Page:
The Cuckoo (2003) The Cuckoo is a stirring action movie -- in the international manner of "The Fast Runner" or "No Man's Land" rather than "T3." Indeed, actions… 2003-07-11 PG-13 PT104M Foreign Language Romance Viktor Bychkov Ville Haapasalo Anni-Kristiina Juuso Sony Pictures Classics
Movie Review

The Cuckoo (2003)

MPAA Rating: PG-13
The Cuckoo | THREE'S COMPANY Wartime strangers connect in the moving ''Cuckoo''
THREE'S COMPANY Wartime strangers connect in the moving ''Cuckoo''
EW's GRADE
A-

Details Limited Release: Jul 11, 2003; Rated: PG-13; Length: 104 Minutes; Genres: Foreign Language, Romance; With: Viktor Bychkov, Ville Haapasalo and Anni-Kristiina Juuso; Distributor: Sony Pictures Classics

The Cuckoo is a stirring action movie -- in the international manner of ''The Fast Runner'' or ''No Man's Land'' rather than ''T3.'' Indeed, actions express what words can't in Alexander Rogozhkin's captivating pacifist drama, set in the starkly beautiful, primeval forest greenery of Lapland during the summer of 1944 before Finland pulled out of its alliance with Nazi Germany. There, on a remote reindeer farm, a wounded Russian army captain who writes poetry (Viktor Bychkov) and a Finnish soldier who doesn't want to fight (Ville Haapasalo) find refuge with Anni (Anni-Kristiina Juuso), a young Lapp widow. No one shares a language. Yet superficial definitions of enemy and ally fall away as a ménage of companionship and shared labor is established.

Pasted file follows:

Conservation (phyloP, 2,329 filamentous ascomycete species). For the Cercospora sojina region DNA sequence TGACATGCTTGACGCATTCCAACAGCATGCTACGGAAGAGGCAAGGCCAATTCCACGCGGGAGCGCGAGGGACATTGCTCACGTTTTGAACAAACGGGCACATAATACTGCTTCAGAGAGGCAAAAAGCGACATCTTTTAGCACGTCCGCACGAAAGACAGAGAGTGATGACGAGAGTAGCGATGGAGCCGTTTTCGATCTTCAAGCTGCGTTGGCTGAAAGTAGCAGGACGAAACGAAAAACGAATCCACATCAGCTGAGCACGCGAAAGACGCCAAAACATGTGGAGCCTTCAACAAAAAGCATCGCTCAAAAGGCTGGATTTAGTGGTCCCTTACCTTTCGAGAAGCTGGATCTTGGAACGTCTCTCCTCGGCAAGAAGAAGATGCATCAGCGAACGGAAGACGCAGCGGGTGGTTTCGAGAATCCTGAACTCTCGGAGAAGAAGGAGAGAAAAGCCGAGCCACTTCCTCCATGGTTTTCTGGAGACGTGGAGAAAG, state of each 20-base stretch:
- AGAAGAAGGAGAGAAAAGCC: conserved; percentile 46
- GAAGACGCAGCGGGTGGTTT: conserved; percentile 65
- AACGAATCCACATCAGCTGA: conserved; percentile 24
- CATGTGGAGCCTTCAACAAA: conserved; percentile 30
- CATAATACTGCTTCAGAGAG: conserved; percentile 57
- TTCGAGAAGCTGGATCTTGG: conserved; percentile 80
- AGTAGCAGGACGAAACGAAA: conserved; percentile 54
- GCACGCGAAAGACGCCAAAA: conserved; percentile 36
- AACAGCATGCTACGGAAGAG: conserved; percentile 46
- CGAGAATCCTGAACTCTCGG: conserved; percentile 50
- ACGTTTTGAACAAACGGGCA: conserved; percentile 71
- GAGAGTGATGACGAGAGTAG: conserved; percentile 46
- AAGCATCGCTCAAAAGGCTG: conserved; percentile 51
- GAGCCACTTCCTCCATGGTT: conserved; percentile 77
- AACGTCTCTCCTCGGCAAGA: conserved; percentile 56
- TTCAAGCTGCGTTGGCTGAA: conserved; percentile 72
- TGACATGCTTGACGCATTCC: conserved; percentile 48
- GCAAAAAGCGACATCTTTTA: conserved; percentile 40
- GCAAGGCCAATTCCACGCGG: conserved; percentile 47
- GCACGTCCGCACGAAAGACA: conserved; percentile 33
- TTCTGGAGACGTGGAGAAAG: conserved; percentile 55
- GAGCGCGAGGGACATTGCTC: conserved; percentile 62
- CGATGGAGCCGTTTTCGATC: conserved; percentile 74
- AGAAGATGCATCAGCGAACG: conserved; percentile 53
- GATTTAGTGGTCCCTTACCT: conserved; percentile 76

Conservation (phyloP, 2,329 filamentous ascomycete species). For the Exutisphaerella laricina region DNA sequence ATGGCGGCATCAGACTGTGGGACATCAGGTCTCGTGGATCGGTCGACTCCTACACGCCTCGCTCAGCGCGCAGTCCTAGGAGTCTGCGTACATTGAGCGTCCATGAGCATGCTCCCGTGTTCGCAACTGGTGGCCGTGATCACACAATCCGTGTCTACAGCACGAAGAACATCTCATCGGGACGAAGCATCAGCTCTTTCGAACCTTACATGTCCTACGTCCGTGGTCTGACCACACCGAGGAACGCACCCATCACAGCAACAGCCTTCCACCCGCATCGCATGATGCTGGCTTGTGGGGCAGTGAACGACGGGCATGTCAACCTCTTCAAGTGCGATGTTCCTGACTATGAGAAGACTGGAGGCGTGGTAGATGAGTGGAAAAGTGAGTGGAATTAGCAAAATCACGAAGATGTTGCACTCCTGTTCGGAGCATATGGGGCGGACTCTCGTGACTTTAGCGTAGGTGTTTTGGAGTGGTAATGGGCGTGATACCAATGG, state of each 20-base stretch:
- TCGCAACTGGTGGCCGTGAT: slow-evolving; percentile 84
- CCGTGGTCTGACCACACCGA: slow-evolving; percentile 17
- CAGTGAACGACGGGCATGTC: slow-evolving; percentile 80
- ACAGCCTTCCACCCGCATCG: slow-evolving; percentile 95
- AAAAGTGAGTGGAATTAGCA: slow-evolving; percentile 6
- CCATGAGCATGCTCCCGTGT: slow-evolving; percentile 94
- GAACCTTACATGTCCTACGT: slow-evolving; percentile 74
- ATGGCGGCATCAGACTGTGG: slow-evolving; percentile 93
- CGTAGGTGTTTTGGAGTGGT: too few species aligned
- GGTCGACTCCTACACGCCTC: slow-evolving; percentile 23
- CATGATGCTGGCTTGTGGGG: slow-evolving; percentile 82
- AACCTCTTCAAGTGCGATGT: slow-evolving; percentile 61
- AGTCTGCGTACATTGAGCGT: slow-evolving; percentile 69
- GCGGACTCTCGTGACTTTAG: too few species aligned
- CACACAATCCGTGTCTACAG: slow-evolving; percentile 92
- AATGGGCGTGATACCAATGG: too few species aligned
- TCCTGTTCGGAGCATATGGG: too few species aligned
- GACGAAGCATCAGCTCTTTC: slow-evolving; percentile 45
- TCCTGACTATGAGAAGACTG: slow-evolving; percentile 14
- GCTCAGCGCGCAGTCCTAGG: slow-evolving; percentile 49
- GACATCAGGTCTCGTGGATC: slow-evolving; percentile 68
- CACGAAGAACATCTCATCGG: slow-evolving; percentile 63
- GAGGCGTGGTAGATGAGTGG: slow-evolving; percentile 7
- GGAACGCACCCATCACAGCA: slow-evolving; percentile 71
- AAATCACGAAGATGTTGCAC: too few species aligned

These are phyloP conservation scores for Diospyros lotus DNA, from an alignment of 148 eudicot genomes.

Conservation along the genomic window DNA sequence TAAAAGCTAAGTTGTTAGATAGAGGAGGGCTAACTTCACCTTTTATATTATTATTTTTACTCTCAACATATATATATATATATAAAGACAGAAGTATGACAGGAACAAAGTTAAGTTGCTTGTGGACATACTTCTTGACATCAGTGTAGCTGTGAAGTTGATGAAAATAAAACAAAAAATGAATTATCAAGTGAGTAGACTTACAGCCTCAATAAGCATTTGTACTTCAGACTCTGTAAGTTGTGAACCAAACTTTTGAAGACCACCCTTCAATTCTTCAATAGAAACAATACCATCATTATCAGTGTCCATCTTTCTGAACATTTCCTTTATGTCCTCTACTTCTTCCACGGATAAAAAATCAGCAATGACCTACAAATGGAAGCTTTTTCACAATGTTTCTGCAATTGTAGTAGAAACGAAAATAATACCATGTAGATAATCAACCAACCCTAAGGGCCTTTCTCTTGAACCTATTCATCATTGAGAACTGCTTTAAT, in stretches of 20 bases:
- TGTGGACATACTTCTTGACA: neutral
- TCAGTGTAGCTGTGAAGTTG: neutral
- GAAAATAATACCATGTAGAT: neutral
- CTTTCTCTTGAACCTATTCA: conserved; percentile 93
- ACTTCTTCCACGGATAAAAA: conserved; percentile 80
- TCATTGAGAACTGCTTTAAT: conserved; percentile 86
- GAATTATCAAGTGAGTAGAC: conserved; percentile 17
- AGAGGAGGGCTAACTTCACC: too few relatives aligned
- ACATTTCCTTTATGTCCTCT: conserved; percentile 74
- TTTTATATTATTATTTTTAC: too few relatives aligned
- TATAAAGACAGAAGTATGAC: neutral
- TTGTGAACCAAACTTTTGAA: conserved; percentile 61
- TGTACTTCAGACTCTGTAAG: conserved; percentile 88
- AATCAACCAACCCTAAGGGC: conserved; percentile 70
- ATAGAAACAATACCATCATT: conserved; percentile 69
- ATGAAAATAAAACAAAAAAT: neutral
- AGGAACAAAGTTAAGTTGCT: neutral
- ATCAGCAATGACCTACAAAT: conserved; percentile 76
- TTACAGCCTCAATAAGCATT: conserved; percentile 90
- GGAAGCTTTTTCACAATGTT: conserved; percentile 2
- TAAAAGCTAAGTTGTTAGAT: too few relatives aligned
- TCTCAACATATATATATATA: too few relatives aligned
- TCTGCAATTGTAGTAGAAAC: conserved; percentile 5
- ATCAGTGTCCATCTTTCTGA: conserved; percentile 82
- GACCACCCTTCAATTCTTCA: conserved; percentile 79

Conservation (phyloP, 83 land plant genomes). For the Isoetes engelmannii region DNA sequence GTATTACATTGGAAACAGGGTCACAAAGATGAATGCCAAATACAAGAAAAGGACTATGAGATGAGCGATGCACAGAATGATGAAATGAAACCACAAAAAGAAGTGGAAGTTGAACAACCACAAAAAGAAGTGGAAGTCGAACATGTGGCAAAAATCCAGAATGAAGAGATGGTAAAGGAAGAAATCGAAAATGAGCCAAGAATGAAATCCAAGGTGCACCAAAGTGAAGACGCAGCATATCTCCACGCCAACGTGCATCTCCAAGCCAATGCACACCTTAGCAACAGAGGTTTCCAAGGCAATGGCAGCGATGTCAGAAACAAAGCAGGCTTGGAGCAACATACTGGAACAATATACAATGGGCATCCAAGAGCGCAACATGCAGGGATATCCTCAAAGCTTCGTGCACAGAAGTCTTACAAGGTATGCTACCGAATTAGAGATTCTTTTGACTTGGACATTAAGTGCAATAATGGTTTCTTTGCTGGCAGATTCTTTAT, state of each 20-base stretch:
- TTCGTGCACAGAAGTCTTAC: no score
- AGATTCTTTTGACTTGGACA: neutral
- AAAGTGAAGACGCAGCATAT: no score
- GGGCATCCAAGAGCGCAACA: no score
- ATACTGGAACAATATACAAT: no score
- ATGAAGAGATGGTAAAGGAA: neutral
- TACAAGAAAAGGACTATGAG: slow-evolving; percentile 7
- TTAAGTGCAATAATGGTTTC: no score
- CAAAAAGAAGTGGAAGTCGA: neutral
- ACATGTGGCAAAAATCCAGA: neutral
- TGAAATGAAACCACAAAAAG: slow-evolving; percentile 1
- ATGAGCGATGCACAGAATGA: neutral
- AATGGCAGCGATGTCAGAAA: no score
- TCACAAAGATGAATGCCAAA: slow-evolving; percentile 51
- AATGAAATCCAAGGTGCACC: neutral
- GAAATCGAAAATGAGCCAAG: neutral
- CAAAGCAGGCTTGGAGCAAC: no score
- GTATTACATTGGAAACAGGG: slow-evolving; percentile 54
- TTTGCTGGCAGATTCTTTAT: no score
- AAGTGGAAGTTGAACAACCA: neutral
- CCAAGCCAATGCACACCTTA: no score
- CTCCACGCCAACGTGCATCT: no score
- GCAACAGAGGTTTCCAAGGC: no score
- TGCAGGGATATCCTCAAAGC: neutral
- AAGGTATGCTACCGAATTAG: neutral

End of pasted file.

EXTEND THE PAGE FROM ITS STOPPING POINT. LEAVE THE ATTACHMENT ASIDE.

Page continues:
The speech barrier separating the three intimate strangers doesn't keep them from talking; in fact, incomprehension inspires volubility, as each freely pours out needs and longings. (In the film's sweetest moments of comedy, misinterpretation is absurdly cheerful, each expressive talker blithely confident that the other surely understands.)

''The Cuckoo'' is about the primal human desire to connect (with her husband gone for four years, Anni hungers for a man's touch) and the possibility that peace is a more powerful instinct than war. Rogozhkin, who also wrote the eloquent screenplay, has an unobtrusive respect for his odd trio, a deep understanding of the extraordinary Lapp landscape and how to use it without relying on its exoticism, and a keen eye for casting: Juuso, herself a Sami (as the Lapp people prefer to call themselves) reindeer herder and who is making her feature debut, holds the screen with her open gaze, and when she loses herself in spiritual rituals to nurse a wounded man to life, her radiance transcends the boundaries of language.

Originally posted Jul 09, 2003 Published in issue #719 Jul 18, 2003 Order article reprints